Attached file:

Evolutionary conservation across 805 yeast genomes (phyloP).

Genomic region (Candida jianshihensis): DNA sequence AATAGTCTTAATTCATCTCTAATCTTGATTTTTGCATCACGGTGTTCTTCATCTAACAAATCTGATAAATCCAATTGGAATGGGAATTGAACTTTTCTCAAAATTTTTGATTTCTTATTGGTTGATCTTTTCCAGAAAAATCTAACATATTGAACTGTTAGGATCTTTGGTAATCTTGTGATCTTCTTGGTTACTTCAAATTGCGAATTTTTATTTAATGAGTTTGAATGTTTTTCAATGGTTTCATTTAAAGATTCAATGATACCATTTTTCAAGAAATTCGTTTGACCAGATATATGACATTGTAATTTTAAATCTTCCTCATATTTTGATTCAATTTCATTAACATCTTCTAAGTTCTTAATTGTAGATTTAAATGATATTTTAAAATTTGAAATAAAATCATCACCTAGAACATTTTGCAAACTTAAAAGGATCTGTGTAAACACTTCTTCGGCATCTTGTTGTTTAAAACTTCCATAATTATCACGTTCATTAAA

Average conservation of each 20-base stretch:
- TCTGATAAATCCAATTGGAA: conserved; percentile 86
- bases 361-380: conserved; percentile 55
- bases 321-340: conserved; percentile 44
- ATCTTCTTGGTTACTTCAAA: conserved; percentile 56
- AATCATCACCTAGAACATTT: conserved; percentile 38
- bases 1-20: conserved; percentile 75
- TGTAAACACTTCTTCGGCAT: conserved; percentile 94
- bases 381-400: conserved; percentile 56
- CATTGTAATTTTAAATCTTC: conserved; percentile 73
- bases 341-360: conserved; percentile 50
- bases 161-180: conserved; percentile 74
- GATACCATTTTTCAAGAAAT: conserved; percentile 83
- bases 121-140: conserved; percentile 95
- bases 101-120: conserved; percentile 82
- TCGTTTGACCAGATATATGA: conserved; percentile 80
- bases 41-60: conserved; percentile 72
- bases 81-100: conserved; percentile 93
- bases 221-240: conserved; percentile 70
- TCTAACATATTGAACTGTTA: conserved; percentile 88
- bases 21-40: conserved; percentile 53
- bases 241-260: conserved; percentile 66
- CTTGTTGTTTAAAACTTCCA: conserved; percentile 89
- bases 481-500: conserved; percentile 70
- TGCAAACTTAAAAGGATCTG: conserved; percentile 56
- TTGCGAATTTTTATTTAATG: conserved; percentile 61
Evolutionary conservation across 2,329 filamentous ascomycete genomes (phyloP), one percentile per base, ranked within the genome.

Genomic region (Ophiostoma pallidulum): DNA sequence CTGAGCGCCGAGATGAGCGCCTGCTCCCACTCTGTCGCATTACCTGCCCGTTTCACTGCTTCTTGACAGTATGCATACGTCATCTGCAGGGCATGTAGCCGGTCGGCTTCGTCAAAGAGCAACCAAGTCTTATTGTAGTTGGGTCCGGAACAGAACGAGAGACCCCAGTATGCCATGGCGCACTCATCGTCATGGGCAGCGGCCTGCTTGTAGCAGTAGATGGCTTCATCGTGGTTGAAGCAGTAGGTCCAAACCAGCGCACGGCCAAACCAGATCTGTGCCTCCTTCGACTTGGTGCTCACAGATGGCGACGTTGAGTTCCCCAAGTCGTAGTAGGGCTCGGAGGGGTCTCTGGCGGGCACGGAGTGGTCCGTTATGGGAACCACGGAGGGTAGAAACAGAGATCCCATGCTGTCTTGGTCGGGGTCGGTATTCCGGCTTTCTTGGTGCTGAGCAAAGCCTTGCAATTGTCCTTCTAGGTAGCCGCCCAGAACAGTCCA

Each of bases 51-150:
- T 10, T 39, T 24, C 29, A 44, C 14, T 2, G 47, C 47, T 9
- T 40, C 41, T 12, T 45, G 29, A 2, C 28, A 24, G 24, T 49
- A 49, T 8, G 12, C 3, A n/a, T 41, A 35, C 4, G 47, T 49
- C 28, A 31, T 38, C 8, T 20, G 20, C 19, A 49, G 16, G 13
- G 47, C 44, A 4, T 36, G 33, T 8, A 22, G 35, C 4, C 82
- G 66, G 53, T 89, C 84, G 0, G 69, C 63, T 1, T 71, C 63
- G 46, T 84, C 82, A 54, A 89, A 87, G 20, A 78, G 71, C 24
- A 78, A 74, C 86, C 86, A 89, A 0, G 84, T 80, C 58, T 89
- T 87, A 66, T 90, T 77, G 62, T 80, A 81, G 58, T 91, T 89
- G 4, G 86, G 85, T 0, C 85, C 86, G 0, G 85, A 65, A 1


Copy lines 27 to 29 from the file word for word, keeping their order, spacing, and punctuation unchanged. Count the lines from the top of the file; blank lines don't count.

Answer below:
- TGCAAACTTAAAAGGATCTG: conserved; percentile 56
- TTGCGAATTTTTATTTAATG: conserved; percentile 61
Evolutionary conservation across 2,329 filamentous ascomycete genomes (phyloP), one percentile per base, ranked within the genome.